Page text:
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USENIX 2004 Annual Technical Conference, General Track — Abstract

Pp. 199–212 of the Proceedings

REX: Secure, Extensible Remote Execution

Michael Kaminsky and Eric Peterson, MIT; Daniel B. Giffin, NYU; Kevin Fu, MIT; David Mazières, NYU; M. Frans Kaashoek, MIT


The ubiquitous SSH package has demonstrated the importance of secure remote login and execution. As remote execution tools grow in popularity, users require new features and extensions, which are difficult to add to existing systems. REX is a remote execution utility with a novel architecture specifically designed for extensibility as well as security and transparent connection persistence in the face of network complexities such as NAT and dynamic IP addresses. To achieve extensibility, REX bases much of its functionality on a single new abstraction--emulated file descriptor passing across machines. This abstraction is powerful enough for users to extend REX's functionality in many ways without changing the core software or protocol.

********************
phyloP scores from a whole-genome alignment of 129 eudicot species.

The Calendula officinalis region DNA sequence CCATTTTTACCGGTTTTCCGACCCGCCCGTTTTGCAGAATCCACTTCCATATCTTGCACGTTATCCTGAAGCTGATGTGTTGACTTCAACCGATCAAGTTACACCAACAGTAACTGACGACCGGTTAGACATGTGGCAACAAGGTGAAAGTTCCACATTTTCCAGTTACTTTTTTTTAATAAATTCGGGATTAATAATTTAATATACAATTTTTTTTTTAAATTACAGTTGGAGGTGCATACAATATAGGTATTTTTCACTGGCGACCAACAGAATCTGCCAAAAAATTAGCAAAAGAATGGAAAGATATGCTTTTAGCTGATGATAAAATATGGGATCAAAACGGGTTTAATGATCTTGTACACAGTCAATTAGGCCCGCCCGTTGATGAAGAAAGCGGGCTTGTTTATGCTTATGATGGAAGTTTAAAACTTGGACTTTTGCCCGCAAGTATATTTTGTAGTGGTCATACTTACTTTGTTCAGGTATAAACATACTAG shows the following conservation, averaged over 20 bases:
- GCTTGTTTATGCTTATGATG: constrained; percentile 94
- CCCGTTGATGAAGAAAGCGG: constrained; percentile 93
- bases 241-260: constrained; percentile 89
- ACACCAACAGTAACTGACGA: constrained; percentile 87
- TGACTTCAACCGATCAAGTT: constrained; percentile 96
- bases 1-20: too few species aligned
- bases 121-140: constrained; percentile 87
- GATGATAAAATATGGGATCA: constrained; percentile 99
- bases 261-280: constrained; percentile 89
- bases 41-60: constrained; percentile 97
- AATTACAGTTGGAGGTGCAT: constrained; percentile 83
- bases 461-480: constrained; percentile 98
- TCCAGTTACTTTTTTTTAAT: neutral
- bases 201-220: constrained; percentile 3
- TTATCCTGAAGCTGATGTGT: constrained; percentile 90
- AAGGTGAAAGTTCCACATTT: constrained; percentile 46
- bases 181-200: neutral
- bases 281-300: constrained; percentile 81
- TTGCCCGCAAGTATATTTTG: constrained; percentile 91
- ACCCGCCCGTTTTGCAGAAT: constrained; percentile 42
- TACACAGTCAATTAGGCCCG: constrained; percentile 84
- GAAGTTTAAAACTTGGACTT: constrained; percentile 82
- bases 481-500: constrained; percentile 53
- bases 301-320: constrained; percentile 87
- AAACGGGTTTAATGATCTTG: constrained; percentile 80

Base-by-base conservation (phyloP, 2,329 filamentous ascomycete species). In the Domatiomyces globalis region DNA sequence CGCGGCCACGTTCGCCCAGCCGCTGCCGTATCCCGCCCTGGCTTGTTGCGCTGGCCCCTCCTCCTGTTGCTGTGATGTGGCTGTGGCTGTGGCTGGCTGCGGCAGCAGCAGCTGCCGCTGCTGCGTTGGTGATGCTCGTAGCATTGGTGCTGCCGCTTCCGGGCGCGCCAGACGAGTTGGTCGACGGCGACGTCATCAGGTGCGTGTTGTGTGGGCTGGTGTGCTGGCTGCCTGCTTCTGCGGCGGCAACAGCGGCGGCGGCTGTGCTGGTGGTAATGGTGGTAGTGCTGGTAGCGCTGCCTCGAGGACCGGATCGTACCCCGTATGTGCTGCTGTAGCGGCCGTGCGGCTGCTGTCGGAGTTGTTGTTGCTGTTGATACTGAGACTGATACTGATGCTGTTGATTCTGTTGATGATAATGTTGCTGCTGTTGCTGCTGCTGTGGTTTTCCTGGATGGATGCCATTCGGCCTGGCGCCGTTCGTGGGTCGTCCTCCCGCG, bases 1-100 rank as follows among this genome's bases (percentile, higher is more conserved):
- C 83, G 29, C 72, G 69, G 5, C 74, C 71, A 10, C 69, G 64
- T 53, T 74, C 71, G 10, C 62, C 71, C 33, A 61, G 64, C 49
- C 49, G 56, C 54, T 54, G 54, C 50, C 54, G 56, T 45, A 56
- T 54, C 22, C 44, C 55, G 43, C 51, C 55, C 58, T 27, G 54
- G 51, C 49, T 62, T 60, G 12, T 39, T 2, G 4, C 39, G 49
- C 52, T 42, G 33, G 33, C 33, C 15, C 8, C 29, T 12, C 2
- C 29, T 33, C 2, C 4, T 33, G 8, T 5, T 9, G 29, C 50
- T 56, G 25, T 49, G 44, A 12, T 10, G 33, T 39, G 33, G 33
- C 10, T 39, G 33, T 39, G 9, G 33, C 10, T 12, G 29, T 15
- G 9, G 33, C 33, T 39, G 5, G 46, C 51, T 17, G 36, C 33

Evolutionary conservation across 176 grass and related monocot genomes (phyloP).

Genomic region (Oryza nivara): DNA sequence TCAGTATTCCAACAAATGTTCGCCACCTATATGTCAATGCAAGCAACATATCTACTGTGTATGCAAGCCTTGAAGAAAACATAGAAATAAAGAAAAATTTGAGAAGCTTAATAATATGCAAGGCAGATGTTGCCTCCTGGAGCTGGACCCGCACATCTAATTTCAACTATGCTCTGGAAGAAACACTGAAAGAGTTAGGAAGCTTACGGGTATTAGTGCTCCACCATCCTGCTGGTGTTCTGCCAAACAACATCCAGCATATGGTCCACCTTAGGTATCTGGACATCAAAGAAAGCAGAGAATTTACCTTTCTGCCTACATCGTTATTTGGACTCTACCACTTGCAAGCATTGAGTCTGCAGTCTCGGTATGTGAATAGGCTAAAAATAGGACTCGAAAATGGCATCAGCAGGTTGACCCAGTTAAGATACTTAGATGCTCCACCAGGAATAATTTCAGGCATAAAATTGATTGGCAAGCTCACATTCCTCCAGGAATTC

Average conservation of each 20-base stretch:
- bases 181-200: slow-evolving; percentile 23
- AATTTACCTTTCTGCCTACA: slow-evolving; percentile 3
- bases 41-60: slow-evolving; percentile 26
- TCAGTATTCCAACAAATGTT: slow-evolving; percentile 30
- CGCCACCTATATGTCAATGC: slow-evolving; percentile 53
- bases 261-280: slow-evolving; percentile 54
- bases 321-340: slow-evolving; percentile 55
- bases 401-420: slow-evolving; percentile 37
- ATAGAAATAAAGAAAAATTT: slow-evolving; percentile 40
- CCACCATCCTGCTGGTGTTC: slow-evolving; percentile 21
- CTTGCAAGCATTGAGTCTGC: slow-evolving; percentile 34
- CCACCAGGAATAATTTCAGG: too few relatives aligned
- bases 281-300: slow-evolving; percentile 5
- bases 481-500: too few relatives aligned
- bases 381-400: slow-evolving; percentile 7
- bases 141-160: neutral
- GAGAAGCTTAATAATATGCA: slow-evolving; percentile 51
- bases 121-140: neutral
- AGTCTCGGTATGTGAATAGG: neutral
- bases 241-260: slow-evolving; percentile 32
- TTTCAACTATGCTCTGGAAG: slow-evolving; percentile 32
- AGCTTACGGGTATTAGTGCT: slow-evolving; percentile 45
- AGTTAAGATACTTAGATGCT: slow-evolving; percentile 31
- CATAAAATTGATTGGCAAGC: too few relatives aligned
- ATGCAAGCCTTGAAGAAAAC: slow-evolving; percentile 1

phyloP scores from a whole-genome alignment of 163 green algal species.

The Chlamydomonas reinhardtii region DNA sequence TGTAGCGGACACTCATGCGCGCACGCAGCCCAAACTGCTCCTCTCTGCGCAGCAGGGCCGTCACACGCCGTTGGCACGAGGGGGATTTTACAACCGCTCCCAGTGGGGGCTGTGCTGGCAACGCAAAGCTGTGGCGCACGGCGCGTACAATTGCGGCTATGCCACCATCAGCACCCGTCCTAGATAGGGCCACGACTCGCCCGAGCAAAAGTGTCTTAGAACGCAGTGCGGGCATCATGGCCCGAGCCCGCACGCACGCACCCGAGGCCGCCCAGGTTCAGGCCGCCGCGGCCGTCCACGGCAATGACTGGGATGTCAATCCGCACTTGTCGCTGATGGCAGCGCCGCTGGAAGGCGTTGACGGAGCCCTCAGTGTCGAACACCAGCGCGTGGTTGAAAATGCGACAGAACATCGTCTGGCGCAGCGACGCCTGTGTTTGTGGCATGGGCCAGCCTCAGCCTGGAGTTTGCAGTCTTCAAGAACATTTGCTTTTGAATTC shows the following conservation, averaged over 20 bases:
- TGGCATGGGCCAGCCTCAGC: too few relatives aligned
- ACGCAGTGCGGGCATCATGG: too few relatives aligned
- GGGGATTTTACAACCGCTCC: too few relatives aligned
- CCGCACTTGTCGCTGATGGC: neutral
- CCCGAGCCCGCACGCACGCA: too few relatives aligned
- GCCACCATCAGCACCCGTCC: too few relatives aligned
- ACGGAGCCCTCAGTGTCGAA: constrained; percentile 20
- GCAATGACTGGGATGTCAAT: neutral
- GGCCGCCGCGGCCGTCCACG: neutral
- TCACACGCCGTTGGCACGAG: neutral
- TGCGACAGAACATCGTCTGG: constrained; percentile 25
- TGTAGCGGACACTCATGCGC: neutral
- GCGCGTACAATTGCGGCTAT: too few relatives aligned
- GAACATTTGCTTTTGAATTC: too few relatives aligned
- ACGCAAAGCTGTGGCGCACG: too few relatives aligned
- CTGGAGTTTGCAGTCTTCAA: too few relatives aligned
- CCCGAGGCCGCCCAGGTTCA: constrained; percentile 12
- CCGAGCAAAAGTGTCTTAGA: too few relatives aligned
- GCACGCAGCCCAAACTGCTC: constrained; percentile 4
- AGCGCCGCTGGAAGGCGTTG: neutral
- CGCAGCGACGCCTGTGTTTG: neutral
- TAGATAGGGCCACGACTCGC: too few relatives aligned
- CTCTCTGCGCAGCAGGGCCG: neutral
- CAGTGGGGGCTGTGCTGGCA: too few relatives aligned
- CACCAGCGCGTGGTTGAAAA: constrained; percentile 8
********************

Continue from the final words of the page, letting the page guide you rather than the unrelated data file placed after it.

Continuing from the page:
REX addresses security in two ways. First, the implementation internally leverages file descriptor passing to split the server into several smaller programs, reducing both privileged and remotely exploitable code. Second, REX selectively delegates authority to processes running on remote machines that need to access other resources. The delegation mechanism lets users incrementally construct trust policies for remote machines. Finally, REX provides mechanisms for accessing servers without globally routable IP addresses, and for resuming sessions when a TCP connection aborts or an endpoint's IP address changes. Measurements of the system demonstrate that REX's architecture does not come at the cost of performance.

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